Mass Murder Investigation Has People Worried
(BrightPress.org) – Four University of Idaho students were killed in the early morning hours of November 13. An assailant (or assailants) stabbed Ethan Chapin, 20, Xana Kernodle, 20, Madison Mogen, 21, and Kaylee Goncalves, 21, to death. The community is now reportedly terrified, and some are blaming the police.
Terror in the Community
According to the New York Post, police officials in Moscow, Idaho, received 88 calls for unusual circumstances and welfare checks in October. In the two weeks following the grisly quadruple homicide near the University of Idaho, there were 114. While cops continue their search for clues, a slew of students bailed on the remainder of the semester, vowing to stay away until authorities find the killer.
Moscow is a tight-knit college town on the border of Washington state. With a violent crime rate far below the state average and a virtually non-existent murder history, some residents believe the cops in this picturesque town were not prepared.
Radar Online accused the police of a number of missteps. Locals believe law enforcement could have potentially allowed the killer or killers to get away.
One of the complaints is that a garbage truck took the home’s trash and mixed it with the rest of the neighborhood’s before it could be searched, creating a chain of custody nightmare should police discover anything. Tire tracks at the scene allegedly went unmeasured for six days after the murders.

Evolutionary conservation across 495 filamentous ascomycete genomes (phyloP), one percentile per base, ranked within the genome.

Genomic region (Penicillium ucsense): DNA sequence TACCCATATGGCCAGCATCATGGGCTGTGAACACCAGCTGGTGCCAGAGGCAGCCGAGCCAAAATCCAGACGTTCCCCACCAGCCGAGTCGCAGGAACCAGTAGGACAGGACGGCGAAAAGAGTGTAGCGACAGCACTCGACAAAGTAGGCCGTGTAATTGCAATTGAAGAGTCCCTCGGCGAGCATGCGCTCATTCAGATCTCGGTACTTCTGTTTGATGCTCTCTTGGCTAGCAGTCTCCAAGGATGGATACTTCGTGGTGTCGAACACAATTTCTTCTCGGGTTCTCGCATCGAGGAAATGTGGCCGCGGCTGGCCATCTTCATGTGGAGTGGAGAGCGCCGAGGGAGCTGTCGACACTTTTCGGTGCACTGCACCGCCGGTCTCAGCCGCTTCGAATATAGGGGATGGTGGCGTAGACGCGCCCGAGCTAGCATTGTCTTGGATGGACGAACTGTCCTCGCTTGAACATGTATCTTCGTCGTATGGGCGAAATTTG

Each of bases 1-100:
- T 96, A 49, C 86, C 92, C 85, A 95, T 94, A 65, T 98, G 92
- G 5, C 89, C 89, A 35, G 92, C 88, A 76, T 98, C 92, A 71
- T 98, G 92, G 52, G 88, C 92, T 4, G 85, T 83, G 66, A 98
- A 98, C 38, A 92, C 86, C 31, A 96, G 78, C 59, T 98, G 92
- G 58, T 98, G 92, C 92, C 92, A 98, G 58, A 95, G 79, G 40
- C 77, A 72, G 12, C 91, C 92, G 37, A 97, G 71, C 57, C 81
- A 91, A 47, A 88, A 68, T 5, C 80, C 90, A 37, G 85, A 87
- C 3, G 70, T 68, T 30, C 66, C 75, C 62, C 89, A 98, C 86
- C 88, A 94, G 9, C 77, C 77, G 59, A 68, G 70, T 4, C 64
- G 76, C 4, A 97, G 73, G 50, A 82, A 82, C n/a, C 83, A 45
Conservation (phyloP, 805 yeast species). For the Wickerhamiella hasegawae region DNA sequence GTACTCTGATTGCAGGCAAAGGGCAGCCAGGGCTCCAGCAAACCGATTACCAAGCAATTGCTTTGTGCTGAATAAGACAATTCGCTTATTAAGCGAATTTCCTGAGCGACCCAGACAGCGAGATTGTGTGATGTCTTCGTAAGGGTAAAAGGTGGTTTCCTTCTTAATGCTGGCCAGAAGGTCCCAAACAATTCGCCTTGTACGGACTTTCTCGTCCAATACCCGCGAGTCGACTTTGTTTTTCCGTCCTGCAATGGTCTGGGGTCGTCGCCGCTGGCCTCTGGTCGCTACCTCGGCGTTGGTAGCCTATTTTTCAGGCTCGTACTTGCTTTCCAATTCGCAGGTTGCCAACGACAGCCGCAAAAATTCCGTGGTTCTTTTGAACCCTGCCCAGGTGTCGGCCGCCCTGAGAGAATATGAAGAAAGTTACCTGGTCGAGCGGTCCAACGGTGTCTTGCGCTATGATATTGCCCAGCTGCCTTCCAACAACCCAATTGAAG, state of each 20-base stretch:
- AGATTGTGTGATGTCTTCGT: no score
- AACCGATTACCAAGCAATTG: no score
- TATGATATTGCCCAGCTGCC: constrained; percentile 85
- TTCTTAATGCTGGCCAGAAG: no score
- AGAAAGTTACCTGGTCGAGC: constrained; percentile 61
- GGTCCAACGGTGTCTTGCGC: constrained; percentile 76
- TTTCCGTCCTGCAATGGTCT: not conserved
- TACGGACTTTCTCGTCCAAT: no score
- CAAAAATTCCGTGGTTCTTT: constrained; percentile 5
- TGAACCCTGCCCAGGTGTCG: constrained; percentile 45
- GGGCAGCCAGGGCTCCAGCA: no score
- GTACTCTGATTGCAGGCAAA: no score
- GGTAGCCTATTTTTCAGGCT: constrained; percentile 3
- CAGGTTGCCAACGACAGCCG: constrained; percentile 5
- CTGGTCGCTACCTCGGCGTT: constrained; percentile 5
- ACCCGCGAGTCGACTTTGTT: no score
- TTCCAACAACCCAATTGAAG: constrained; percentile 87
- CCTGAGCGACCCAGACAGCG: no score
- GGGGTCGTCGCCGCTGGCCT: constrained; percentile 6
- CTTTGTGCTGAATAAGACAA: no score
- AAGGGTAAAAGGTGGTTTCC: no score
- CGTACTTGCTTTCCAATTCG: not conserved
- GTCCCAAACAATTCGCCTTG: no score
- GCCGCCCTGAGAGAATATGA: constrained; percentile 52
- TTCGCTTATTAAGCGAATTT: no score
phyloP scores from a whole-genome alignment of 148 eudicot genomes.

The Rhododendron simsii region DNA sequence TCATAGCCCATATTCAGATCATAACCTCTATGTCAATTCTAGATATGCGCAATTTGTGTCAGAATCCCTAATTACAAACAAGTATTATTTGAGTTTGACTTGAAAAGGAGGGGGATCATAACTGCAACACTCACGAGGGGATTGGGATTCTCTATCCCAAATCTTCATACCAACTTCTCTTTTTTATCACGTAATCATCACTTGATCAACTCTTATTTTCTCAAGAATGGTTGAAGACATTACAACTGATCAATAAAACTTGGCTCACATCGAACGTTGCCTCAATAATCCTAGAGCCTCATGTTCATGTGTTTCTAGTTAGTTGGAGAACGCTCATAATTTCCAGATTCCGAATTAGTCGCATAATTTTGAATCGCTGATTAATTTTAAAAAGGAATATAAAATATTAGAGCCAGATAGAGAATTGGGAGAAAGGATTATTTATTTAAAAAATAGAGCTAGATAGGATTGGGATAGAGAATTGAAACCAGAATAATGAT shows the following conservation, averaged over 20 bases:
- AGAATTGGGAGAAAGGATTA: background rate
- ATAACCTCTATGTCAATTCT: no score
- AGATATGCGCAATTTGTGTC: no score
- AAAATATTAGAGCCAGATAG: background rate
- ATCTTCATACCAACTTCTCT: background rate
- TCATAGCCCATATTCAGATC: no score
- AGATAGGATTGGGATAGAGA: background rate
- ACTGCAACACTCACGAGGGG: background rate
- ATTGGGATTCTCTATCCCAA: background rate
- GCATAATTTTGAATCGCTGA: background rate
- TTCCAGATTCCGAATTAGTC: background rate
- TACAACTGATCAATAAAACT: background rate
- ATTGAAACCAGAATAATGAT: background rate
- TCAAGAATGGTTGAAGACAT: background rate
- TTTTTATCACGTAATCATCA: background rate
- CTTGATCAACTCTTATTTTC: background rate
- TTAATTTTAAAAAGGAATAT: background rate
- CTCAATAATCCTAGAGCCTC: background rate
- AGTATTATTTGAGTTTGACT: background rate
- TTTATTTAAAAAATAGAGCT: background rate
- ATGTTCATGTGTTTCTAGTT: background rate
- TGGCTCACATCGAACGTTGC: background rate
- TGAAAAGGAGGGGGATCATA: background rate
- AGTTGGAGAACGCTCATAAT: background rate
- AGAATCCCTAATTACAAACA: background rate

Along with allegations of mismanaging the crime scene, Radar also accuses cops of failing to include the woods behind the home in their search.
Murderer Still At Large
Moscow police insist that whoever murdered the four students was sloppy, leaving a pile of evidence behind. They believe they know what kind of knife the unidentified suspect used, but haven’t found the murder weapon. Someone in the town killed and skinned a dog just weeks before the homicides, but cops dismissed it as unrelated.
Cops still believe the students in the house were targeted directly, which could complicate the amount of work for investigators. Weeks later, with no suspects and a dwindling student body, chances continue to rise that whoever did this horrible thing is long gone.
It’s worth noting that it isn’t unusual for police to not name a suspect immediately after a crime such as this, despite what television shows like “The First 48” might portray. However, that’s cold comfort for those who live in the town and the families of the victims.
Do you believe the police should respond to some of the concerns?
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